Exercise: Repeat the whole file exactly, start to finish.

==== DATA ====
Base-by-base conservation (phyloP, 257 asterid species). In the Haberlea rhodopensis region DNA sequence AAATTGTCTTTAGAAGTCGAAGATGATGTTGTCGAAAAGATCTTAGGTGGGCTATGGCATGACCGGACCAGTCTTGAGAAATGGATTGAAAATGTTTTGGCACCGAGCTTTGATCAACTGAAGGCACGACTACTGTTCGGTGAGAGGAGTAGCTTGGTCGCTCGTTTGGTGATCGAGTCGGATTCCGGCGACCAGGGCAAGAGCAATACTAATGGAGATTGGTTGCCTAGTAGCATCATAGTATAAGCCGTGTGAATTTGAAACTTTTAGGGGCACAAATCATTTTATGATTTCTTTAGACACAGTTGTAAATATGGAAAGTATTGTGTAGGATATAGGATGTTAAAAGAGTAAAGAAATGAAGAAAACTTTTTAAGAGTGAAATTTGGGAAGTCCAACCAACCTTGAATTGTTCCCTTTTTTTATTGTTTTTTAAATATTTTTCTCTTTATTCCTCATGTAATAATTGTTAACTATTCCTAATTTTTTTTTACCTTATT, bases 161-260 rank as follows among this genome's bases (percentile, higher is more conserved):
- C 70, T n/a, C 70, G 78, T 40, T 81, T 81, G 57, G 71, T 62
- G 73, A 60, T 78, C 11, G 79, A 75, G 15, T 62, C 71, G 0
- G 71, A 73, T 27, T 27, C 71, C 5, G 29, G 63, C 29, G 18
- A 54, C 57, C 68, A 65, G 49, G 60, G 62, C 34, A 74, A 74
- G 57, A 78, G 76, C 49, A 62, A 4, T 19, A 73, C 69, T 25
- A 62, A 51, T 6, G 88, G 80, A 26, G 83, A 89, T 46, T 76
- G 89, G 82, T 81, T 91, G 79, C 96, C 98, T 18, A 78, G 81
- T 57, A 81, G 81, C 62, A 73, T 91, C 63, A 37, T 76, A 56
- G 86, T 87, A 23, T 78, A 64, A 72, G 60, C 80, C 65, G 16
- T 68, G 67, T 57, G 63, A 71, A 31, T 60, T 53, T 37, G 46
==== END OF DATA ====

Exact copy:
Base-by-base conservation (phyloP, 257 asterid species). In the Haberlea rhodopensis region DNA sequence AAATTGTCTTTAGAAGTCGAAGATGATGTTGTCGAAAAGATCTTAGGTGGGCTATGGCATGACCGGACCAGTCTTGAGAAATGGATTGAAAATGTTTTGGCACCGAGCTTTGATCAACTGAAGGCACGACTACTGTTCGGTGAGAGGAGTAGCTTGGTCGCTCGTTTGGTGATCGAGTCGGATTCCGGCGACCAGGGCAAGAGCAATACTAATGGAGATTGGTTGCCTAGTAGCATCATAGTATAAGCCGTGTGAATTTGAAACTTTTAGGGGCACAAATCATTTTATGATTTCTTTAGACACAGTTGTAAATATGGAAAGTATTGTGTAGGATATAGGATGTTAAAAGAGTAAAGAAATGAAGAAAACTTTTTAAGAGTGAAATTTGGGAAGTCCAACCAACCTTGAATTGTTCCCTTTTTTTATTGTTTTTTAAATATTTTTCTCTTTATTCCTCATGTAATAATTGTTAACTATTCCTAATTTTTTTTTACCTTATT, bases 161-260 rank as follows among this genome's bases (percentile, higher is more conserved):
- C 70, T n/a, C 70, G 78, T 40, T 81, T 81, G 57, G 71, T 62
- G 73, A 60, T 78, C 11, G 79, A 75, G 15, T 62, C 71, G 0
- G 71, A 73, T 27, T 27, C 71, C 5, G 29, G 63, C 29, G 18
- A 54, C 57, C 68, A 65, G 49, G 60, G 62, C 34, A 74, A 74
- G 57, A 78, G 76, C 49, A 62, A 4, T 19, A 73, C 69, T 25
- A 62, A 51, T 6, G 88, G 80, A 26, G 83, A 89, T 46, T 76
- G 89, G 82, T 81, T 91, G 79, C 96, C 98, T 18, A 78, G 81
- T 57, A 81, G 81, C 62, A 73, T 91, C 63, A 37, T 76, A 56
- G 86, T 87, A 23, T 78, A 64, A 72, G 60, C 80, C 65, G 16
- T 68, G 67, T 57, G 63, A 71, A 31, T 60, T 53, T 37, G 46